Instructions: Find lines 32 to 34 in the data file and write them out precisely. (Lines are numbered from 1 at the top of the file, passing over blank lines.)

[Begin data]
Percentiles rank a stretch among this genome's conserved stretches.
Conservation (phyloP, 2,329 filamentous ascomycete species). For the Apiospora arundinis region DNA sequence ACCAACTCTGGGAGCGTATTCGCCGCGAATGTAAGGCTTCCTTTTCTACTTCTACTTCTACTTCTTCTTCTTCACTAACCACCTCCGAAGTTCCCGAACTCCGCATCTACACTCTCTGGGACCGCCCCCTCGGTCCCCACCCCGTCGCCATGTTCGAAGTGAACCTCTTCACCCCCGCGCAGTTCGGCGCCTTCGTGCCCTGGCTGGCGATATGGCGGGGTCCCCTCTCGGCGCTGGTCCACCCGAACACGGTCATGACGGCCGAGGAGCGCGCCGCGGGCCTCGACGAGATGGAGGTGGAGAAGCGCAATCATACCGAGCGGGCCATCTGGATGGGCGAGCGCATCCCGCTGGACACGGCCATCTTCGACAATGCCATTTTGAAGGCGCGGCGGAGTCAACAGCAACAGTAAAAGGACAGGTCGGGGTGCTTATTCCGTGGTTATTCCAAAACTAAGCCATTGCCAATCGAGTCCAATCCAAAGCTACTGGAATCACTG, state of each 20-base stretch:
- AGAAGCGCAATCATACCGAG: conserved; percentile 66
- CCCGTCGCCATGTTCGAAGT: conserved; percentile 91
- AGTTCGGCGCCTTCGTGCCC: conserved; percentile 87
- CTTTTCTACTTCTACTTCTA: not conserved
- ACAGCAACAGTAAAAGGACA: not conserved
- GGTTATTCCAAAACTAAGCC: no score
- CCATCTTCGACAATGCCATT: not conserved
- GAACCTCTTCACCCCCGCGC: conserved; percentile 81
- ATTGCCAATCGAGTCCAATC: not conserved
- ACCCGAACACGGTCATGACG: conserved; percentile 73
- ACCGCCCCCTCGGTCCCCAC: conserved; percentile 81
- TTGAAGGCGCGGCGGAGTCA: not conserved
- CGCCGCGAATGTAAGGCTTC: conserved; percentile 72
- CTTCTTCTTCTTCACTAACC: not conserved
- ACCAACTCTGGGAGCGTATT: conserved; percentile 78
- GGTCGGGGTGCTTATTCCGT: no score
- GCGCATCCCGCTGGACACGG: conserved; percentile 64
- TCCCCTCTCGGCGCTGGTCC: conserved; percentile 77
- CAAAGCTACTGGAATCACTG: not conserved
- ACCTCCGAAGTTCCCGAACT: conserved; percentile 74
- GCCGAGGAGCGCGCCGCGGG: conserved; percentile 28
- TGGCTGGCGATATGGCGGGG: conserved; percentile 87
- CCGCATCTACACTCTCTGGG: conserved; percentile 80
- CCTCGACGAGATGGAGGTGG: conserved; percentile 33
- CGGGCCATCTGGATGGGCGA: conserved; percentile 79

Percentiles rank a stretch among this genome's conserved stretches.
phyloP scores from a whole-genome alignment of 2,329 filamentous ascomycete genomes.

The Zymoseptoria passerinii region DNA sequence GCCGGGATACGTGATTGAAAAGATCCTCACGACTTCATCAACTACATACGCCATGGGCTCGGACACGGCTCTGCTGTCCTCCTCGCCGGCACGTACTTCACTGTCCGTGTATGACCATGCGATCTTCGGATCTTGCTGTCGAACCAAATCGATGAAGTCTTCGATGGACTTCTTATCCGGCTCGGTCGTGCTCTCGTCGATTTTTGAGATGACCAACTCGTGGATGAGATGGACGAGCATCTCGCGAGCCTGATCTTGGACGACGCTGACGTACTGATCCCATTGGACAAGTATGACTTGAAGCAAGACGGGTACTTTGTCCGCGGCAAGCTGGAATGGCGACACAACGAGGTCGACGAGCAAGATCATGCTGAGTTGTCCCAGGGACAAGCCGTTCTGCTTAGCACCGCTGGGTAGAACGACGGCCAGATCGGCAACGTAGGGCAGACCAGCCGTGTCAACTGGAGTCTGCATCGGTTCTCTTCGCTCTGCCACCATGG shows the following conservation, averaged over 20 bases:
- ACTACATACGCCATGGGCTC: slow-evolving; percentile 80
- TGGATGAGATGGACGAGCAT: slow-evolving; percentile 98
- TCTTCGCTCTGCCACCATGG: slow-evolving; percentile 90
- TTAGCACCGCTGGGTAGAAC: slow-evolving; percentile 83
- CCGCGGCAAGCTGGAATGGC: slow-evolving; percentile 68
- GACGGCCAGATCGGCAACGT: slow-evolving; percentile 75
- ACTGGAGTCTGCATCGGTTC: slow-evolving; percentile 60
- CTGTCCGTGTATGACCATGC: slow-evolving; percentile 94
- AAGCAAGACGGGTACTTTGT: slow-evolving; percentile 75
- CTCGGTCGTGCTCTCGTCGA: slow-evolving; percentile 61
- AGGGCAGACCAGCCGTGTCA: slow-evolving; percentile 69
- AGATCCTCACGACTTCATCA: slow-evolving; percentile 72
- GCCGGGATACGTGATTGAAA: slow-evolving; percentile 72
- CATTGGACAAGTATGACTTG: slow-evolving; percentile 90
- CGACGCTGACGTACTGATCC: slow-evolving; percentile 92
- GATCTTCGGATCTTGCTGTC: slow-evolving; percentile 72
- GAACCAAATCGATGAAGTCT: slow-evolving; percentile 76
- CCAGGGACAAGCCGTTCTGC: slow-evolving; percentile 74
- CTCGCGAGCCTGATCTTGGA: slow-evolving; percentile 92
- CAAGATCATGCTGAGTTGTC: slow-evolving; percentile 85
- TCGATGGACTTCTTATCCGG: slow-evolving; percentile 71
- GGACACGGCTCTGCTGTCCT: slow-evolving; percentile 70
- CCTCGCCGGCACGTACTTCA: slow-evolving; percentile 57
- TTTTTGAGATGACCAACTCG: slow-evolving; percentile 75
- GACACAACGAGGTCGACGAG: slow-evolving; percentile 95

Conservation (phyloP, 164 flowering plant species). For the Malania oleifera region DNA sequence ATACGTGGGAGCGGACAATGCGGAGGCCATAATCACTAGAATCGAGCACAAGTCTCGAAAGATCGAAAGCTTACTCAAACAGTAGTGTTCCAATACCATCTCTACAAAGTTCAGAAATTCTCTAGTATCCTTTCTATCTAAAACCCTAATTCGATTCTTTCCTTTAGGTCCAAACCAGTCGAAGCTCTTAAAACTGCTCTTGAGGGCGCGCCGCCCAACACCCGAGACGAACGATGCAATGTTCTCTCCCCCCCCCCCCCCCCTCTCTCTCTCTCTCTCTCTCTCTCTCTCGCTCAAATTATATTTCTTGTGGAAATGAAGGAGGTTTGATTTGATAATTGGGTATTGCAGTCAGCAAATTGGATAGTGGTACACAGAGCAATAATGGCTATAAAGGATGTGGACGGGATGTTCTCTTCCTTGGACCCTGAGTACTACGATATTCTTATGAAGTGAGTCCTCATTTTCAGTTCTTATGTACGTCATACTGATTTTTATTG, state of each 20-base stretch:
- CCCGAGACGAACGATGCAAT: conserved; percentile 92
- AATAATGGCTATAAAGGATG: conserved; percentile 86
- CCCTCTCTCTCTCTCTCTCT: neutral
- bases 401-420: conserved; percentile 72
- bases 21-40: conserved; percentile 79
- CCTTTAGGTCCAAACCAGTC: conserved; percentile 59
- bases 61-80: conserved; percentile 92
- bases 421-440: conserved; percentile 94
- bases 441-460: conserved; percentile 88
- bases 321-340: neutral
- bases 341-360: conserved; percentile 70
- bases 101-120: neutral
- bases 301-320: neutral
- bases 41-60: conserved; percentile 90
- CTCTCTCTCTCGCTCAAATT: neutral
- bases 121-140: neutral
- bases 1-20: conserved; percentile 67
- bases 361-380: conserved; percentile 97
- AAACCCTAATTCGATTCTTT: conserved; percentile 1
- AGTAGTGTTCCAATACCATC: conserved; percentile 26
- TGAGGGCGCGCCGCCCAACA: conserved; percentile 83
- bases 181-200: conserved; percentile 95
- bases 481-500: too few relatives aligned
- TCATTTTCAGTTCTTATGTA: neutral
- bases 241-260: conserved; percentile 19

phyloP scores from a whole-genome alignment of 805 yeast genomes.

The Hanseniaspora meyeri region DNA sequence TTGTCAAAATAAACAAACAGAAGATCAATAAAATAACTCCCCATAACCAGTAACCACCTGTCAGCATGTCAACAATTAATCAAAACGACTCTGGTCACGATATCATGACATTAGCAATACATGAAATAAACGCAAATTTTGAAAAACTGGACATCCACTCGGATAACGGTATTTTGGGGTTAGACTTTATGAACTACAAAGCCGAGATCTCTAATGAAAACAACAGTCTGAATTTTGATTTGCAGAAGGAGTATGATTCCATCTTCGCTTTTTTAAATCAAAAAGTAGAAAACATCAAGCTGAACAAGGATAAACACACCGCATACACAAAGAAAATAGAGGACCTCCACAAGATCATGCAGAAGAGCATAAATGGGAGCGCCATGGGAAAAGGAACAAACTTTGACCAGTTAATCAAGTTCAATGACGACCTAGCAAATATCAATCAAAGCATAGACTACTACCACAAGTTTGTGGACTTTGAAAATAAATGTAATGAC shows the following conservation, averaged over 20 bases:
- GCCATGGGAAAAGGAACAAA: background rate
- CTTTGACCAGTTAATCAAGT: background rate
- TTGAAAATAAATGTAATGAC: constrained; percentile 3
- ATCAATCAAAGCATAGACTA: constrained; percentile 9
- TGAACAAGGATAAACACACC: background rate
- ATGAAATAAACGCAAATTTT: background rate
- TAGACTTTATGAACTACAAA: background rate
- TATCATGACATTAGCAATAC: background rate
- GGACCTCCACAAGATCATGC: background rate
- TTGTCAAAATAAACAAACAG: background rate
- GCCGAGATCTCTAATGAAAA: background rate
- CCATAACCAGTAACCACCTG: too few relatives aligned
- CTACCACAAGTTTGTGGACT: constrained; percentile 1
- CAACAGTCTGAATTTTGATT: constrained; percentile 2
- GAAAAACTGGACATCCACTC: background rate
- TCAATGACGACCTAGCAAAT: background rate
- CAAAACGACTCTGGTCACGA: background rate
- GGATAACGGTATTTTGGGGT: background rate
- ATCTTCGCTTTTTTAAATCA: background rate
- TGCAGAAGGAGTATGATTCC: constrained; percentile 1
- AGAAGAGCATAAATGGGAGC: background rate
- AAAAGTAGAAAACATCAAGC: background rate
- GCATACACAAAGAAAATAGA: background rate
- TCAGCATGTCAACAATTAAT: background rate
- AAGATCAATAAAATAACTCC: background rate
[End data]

- TGGATGAGATGGACGAGCAT: slow-evolving; percentile 98
- TCTTCGCTCTGCCACCATGG: slow-evolving; percentile 90
- TTAGCACCGCTGGGTAGAAC: slow-evolving; percentile 83